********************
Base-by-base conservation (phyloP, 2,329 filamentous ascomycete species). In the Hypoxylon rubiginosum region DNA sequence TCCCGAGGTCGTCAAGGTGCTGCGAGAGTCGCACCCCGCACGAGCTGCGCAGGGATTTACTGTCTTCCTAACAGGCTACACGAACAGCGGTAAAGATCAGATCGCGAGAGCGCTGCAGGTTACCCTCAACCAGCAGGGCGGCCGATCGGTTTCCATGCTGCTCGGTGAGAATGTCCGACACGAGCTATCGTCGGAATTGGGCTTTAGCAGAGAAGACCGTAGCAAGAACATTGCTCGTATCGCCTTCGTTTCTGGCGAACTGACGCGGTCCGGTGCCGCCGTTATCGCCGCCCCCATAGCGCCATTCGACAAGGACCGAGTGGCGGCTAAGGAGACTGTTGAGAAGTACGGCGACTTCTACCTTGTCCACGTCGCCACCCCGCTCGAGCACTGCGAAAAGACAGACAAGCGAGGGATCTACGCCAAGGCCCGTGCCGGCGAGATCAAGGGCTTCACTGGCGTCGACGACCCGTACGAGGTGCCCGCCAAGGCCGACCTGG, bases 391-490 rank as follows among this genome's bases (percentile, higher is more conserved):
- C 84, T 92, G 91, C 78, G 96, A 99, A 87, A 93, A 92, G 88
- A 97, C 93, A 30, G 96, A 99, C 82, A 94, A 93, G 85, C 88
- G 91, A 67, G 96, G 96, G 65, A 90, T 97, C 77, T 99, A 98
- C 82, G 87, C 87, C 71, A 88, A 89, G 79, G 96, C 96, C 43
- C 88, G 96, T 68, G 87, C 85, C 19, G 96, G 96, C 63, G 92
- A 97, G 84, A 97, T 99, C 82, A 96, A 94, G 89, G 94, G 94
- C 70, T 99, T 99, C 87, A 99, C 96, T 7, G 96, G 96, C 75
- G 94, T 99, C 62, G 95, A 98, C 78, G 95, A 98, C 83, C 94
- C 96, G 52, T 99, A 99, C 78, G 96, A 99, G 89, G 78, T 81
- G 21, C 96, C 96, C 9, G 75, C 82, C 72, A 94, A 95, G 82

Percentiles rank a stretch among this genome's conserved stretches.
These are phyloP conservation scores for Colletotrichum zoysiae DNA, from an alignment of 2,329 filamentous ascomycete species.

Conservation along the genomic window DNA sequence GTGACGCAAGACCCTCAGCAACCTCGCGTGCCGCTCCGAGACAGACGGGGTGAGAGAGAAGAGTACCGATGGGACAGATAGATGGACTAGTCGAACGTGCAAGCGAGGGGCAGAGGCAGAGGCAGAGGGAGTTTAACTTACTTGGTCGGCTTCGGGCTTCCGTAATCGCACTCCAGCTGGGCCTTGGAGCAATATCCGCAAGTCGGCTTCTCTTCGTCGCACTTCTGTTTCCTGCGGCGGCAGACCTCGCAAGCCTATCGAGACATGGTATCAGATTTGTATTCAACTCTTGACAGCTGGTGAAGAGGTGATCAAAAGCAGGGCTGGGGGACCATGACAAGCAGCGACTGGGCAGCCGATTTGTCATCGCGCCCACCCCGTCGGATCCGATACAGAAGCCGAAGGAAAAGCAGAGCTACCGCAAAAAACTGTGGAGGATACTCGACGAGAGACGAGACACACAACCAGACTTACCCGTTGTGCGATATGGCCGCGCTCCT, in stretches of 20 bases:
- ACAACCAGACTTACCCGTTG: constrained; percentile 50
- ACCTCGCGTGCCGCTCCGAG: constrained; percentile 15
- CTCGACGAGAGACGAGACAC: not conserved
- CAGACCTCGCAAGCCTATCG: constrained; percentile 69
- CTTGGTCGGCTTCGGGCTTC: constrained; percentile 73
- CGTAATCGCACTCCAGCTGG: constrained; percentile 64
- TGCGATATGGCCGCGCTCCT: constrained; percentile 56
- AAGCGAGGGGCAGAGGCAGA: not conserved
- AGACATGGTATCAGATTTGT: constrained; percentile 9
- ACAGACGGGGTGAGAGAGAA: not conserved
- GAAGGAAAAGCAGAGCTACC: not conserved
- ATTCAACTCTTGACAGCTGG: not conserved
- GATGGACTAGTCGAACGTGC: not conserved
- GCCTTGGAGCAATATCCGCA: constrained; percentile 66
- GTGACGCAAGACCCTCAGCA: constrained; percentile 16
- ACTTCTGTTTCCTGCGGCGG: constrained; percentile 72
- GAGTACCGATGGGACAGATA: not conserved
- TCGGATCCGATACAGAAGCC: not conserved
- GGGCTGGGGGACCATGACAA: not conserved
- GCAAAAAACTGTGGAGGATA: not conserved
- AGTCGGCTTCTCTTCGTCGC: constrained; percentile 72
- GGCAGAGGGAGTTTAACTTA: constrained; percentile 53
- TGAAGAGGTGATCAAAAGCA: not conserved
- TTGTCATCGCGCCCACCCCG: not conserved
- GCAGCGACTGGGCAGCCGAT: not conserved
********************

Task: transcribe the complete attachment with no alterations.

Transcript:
Base-by-base conservation (phyloP, 2,329 filamentous ascomycete species). In the Hypoxylon rubiginosum region DNA sequence TCCCGAGGTCGTCAAGGTGCTGCGAGAGTCGCACCCCGCACGAGCTGCGCAGGGATTTACTGTCTTCCTAACAGGCTACACGAACAGCGGTAAAGATCAGATCGCGAGAGCGCTGCAGGTTACCCTCAACCAGCAGGGCGGCCGATCGGTTTCCATGCTGCTCGGTGAGAATGTCCGACACGAGCTATCGTCGGAATTGGGCTTTAGCAGAGAAGACCGTAGCAAGAACATTGCTCGTATCGCCTTCGTTTCTGGCGAACTGACGCGGTCCGGTGCCGCCGTTATCGCCGCCCCCATAGCGCCATTCGACAAGGACCGAGTGGCGGCTAAGGAGACTGTTGAGAAGTACGGCGACTTCTACCTTGTCCACGTCGCCACCCCGCTCGAGCACTGCGAAAAGACAGACAAGCGAGGGATCTACGCCAAGGCCCGTGCCGGCGAGATCAAGGGCTTCACTGGCGTCGACGACCCGTACGAGGTGCCCGCCAAGGCCGACCTGG, bases 391-490 rank as follows among this genome's bases (percentile, higher is more conserved):
- C 84, T 92, G 91, C 78, G 96, A 99, A 87, A 93, A 92, G 88
- A 97, C 93, A 30, G 96, A 99, C 82, A 94, A 93, G 85, C 88
- G 91, A 67, G 96, G 96, G 65, A 90, T 97, C 77, T 99, A 98
- C 82, G 87, C 87, C 71, A 88, A 89, G 79, G 96, C 96, C 43
- C 88, G 96, T 68, G 87, C 85, C 19, G 96, G 96, C 63, G 92
- A 97, G 84, A 97, T 99, C 82, A 96, A 94, G 89, G 94, G 94
- C 70, T 99, T 99, C 87, A 99, C 96, T 7, G 96, G 96, C 75
- G 94, T 99, C 62, G 95, A 98, C 78, G 95, A 98, C 83, C 94
- C 96, G 52, T 99, A 99, C 78, G 96, A 99, G 89, G 78, T 81
- G 21, C 96, C 96, C 9, G 75, C 82, C 72, A 94, A 95, G 82

Percentiles rank a stretch among this genome's conserved stretches.
These are phyloP conservation scores for Colletotrichum zoysiae DNA, from an alignment of 2,329 filamentous ascomycete species.

Conservation along the genomic window DNA sequence GTGACGCAAGACCCTCAGCAACCTCGCGTGCCGCTCCGAGACAGACGGGGTGAGAGAGAAGAGTACCGATGGGACAGATAGATGGACTAGTCGAACGTGCAAGCGAGGGGCAGAGGCAGAGGCAGAGGGAGTTTAACTTACTTGGTCGGCTTCGGGCTTCCGTAATCGCACTCCAGCTGGGCCTTGGAGCAATATCCGCAAGTCGGCTTCTCTTCGTCGCACTTCTGTTTCCTGCGGCGGCAGACCTCGCAAGCCTATCGAGACATGGTATCAGATTTGTATTCAACTCTTGACAGCTGGTGAAGAGGTGATCAAAAGCAGGGCTGGGGGACCATGACAAGCAGCGACTGGGCAGCCGATTTGTCATCGCGCCCACCCCGTCGGATCCGATACAGAAGCCGAAGGAAAAGCAGAGCTACCGCAAAAAACTGTGGAGGATACTCGACGAGAGACGAGACACACAACCAGACTTACCCGTTGTGCGATATGGCCGCGCTCCT, in stretches of 20 bases:
- ACAACCAGACTTACCCGTTG: constrained; percentile 50
- ACCTCGCGTGCCGCTCCGAG: constrained; percentile 15
- CTCGACGAGAGACGAGACAC: not conserved
- CAGACCTCGCAAGCCTATCG: constrained; percentile 69
- CTTGGTCGGCTTCGGGCTTC: constrained; percentile 73
- CGTAATCGCACTCCAGCTGG: constrained; percentile 64
- TGCGATATGGCCGCGCTCCT: constrained; percentile 56
- AAGCGAGGGGCAGAGGCAGA: not conserved
- AGACATGGTATCAGATTTGT: constrained; percentile 9
- ACAGACGGGGTGAGAGAGAA: not conserved
- GAAGGAAAAGCAGAGCTACC: not conserved
- ATTCAACTCTTGACAGCTGG: not conserved
- GATGGACTAGTCGAACGTGC: not conserved
- GCCTTGGAGCAATATCCGCA: constrained; percentile 66
- GTGACGCAAGACCCTCAGCA: constrained; percentile 16
- ACTTCTGTTTCCTGCGGCGG: constrained; percentile 72
- GAGTACCGATGGGACAGATA: not conserved
- TCGGATCCGATACAGAAGCC: not conserved
- GGGCTGGGGGACCATGACAA: not conserved
- GCAAAAAACTGTGGAGGATA: not conserved
- AGTCGGCTTCTCTTCGTCGC: constrained; percentile 72
- GGCAGAGGGAGTTTAACTTA: constrained; percentile 53
- TGAAGAGGTGATCAAAAGCA: not conserved
- TTGTCATCGCGCCCACCCCG: not conserved
- GCAGCGACTGGGCAGCCGAT: not conserved